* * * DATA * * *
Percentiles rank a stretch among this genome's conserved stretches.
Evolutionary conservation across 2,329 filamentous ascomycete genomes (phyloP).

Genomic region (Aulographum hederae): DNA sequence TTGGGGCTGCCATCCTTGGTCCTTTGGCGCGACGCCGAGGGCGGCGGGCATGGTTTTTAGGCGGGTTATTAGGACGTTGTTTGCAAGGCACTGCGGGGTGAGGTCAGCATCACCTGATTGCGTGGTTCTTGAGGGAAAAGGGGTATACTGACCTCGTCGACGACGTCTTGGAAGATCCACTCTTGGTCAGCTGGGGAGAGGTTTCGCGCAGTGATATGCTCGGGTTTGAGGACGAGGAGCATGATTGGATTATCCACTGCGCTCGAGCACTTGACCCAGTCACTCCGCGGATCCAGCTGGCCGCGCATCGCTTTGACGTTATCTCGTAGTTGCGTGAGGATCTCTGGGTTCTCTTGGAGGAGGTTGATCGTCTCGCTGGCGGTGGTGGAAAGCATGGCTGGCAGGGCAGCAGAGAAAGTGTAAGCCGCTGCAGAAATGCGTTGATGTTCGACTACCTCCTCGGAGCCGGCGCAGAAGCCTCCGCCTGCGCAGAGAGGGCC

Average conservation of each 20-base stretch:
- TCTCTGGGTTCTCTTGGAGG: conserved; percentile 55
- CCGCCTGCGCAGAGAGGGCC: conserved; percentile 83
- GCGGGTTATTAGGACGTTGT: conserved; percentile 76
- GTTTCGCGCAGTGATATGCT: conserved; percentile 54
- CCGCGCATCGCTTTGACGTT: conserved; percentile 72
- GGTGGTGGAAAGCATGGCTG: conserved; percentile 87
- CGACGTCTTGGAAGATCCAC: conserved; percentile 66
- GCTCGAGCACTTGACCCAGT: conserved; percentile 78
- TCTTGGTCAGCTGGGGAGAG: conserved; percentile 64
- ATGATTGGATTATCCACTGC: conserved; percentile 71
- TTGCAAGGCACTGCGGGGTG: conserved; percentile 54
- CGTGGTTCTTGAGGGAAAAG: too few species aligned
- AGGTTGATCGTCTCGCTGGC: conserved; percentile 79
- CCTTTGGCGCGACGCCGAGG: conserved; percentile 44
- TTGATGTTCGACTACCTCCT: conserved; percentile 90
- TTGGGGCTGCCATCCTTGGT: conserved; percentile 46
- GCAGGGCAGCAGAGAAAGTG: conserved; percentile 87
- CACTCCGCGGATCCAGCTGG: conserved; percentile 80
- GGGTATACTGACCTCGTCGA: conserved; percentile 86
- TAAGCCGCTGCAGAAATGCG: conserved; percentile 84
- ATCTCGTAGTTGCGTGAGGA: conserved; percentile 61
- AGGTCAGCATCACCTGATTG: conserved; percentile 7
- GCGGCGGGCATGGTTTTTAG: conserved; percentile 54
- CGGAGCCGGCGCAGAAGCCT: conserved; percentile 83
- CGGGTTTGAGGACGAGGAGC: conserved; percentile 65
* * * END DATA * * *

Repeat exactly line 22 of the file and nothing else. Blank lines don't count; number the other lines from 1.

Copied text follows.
- CACTCCGCGGATCCAGCTGG: conserved; percentile 80